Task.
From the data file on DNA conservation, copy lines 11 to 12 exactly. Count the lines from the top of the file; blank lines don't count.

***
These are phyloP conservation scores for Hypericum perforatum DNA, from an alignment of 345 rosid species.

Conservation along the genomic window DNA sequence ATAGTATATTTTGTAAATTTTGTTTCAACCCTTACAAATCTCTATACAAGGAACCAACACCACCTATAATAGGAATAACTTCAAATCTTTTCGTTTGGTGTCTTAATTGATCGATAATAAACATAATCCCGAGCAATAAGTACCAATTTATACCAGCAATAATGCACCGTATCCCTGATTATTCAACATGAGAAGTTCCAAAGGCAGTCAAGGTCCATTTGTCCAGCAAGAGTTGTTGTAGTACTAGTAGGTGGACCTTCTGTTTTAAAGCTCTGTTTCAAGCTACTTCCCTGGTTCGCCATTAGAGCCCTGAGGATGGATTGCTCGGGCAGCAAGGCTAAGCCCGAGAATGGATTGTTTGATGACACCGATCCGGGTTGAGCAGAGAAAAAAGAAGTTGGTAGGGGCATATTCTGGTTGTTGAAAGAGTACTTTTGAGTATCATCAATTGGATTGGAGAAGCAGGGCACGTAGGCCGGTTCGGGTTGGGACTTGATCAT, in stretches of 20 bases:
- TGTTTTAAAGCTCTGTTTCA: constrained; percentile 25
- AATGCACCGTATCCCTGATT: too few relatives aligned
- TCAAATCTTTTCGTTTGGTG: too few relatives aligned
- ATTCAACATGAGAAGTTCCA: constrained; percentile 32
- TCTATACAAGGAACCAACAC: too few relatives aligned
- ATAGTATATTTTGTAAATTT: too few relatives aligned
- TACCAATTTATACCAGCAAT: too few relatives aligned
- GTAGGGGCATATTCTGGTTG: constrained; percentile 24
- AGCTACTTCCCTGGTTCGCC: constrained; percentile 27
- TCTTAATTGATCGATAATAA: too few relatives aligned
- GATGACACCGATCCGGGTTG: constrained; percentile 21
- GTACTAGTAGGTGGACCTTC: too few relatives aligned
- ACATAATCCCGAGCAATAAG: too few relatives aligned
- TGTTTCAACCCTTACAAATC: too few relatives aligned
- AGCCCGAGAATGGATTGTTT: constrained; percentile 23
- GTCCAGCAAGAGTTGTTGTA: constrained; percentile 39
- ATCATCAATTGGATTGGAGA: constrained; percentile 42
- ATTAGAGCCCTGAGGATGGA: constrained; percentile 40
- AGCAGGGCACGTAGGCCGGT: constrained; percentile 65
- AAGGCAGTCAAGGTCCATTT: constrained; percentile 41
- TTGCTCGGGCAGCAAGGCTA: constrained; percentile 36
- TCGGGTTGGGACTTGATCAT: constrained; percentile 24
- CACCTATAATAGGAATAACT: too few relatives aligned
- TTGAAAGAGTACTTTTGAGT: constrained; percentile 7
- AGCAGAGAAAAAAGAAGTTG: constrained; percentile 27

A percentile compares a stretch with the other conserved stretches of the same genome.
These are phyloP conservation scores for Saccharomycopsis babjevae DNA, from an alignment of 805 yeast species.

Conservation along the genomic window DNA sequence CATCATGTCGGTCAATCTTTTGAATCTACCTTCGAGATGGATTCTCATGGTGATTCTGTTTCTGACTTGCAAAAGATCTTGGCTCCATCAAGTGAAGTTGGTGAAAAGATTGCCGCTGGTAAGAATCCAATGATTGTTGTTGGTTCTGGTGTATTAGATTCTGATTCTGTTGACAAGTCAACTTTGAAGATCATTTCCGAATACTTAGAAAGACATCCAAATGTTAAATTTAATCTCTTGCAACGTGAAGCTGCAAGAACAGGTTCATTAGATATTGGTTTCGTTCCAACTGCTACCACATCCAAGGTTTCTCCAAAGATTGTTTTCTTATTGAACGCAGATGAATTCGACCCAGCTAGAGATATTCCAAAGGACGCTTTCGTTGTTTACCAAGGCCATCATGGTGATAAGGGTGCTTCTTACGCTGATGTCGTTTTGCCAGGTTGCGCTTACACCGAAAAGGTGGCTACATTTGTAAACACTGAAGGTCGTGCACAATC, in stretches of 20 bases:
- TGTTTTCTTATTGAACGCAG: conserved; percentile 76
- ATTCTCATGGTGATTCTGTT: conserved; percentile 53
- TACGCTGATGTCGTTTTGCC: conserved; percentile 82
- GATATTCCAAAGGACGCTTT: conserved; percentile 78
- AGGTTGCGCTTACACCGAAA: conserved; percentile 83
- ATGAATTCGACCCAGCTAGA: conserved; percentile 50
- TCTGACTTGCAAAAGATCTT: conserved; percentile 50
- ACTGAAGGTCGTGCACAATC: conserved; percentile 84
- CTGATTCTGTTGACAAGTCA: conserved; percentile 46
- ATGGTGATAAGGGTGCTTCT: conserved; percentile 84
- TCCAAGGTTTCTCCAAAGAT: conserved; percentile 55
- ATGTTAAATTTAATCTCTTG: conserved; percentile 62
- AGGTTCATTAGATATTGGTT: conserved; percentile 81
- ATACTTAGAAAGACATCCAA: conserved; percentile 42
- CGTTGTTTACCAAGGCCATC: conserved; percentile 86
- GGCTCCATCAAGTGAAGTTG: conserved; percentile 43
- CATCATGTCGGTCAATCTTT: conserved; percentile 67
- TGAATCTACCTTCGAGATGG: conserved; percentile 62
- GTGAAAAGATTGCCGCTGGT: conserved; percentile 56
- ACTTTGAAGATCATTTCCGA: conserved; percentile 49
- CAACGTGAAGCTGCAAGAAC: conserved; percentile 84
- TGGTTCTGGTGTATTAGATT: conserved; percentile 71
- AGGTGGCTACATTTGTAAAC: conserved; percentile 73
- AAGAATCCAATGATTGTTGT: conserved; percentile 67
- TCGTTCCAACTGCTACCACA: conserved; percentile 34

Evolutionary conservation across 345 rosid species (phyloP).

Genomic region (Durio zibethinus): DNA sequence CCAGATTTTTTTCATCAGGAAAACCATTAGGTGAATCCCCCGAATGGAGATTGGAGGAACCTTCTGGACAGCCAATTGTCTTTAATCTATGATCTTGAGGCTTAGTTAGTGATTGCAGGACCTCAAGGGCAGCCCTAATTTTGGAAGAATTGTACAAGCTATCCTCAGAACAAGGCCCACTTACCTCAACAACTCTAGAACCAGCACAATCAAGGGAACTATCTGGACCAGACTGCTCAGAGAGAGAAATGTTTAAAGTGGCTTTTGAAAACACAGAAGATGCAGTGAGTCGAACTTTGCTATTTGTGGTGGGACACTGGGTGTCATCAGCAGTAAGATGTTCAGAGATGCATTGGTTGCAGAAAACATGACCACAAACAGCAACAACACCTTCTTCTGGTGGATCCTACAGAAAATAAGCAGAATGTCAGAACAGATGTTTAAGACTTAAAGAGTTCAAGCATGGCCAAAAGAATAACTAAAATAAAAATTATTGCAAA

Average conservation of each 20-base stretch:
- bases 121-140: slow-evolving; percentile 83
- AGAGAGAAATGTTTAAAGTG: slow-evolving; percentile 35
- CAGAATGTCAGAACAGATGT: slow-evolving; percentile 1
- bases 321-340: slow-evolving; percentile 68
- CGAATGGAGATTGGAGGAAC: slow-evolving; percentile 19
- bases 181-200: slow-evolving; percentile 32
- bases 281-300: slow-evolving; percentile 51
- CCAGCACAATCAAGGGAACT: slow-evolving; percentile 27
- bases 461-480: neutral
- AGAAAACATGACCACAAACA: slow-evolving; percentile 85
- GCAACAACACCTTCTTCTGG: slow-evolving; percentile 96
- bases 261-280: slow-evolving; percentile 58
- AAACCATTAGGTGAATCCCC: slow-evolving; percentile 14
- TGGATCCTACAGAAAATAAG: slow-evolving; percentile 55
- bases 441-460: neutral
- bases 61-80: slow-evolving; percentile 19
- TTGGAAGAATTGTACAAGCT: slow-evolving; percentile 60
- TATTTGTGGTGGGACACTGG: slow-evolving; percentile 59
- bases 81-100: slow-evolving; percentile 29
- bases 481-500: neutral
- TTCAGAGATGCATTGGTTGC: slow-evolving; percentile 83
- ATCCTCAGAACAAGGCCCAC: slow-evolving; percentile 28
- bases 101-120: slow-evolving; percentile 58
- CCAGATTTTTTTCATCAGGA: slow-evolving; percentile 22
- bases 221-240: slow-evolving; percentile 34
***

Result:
- AGCTACTTCCCTGGTTCGCC: constrained; percentile 27
- TCTTAATTGATCGATAATAA: too few relatives aligned